[The following text is based on a Jordanian news report dated September 18, 1996 and an AP wire story dated September 21, plus additional internet sources. Thanks to Errol Bruce-Knapp and John Joseph Mercieca for contributing to this story.]
Mainstream news media in the Middle East as well as the United States carried reports of UFO activity over Jordan and Israel in recent weeks. One report of a 62-year-old Israeli man abducted by aliens was carried on radio news throughout the United States.
The English daily Jordan Times, in a story dated September 18, 1996, quoted Jordan's Arabic daily Al Dustour as saying that unidentified flying objects were reportedly sighted over the capital city of Amman the evening of Thursday, Sept 12.
"Strange but seemingly real objects with glaring lights of different colors moved in the skies of Amman Thursday night and were seen by a number of citizens," the paper said.
Jordanian Minister of Information Marwan Muasher, in reply to an inquiry through Internet, said: "On my way home from a dinner, I saw such strange objects Thursday night. I cannot explain what I have seen or find an explanation for this phenomenon."
Departments concerned were investigating the affairs, he added. Jordan's Meteorology Department said it had no clues to the incident. "It was reported in various places at various times, but our equipment cannot monitor such a phenomenon because it is not meteorological but astronomical," said a department source.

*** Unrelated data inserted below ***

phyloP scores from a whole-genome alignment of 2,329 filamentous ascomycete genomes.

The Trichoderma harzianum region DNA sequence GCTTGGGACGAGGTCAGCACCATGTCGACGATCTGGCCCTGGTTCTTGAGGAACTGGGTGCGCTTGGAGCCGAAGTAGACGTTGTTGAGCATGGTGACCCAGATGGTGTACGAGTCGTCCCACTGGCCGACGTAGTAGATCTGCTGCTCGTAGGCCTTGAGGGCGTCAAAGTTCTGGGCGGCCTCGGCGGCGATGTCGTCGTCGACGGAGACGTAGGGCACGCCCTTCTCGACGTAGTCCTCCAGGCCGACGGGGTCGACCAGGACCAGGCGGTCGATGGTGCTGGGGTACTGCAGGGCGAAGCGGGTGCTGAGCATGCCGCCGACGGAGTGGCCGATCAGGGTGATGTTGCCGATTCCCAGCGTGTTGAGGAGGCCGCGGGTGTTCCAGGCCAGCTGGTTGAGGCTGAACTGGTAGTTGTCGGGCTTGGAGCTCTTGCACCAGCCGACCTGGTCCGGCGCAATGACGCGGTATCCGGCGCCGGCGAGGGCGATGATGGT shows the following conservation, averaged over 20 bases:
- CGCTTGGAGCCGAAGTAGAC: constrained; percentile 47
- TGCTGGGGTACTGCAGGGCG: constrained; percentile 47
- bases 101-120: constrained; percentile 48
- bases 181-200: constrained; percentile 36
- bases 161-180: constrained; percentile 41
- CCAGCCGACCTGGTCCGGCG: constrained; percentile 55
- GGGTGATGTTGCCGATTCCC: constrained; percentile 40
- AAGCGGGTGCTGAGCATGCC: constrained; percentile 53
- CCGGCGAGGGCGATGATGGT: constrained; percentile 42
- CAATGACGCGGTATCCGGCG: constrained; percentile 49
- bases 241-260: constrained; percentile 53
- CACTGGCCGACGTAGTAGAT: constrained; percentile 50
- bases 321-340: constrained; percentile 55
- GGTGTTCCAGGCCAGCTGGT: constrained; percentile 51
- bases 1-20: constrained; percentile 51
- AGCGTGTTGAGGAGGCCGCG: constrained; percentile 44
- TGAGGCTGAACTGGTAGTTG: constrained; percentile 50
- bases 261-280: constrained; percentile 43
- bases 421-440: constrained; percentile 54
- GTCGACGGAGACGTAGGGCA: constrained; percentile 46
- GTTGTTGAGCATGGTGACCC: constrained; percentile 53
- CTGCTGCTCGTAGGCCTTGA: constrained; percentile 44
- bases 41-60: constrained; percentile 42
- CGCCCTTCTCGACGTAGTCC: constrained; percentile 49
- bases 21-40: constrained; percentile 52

Meanwhile, UFO activity in neighboring Israel has been making news in that country for many week. Mid-September saw another flurry of sightings and at least one widely reported incident of possible UFO abduction involving an elderly man.
A story on the AP newswire dated September 21 quoted a headline in the Israeli daily Maariv which read, "The Great Invasion." The Maariv story listed 16 examples of UFO sightings in the past three months.
In the pre-dawn hours of September 17, Maariv said, Tel Aviv's police switchboard received dozens of calls from people who said they saw a glowing object doing loops over the suburb of Ramat Aviv. Hundreds of witnesses reportedly stopped along a major highway to stare at what looked to them like an alien spacecraft. Police spokesman Gadi Doron said officers reported that they also saw a strange light in the night sky.
More sensational still was the story told by a 62-year-old Israeli man who said he was abducted by aliens. His story made headlines in Maariv and was carried on radio and television news not only in Israel but also in the United States.
Mr. Yuri Isakov, (or Sakhov), a retired cook from Nazrat Elite, claimed that he was abducted on the evening of September 14, 1996. He declared that he doesn't care if anyone believes his story or not, adding that he was extremely scared by what happened and that he hoped it will never happen again.
Isakov said he had left his home that evening simply to check the mail box. Suddenly he saw a "huge round spacecraft" hovering overhead. After a minute or so he felt that he was "pulled by his hair" upwards and the next moment he found himself inside the spacecraft, surrounded by "tens of dwarf robotlike extraterrestrials." He said they had big eyes, big head and no nose, stood approximately three feet high and spoke a "strange language" like "shreiking" or "radio static."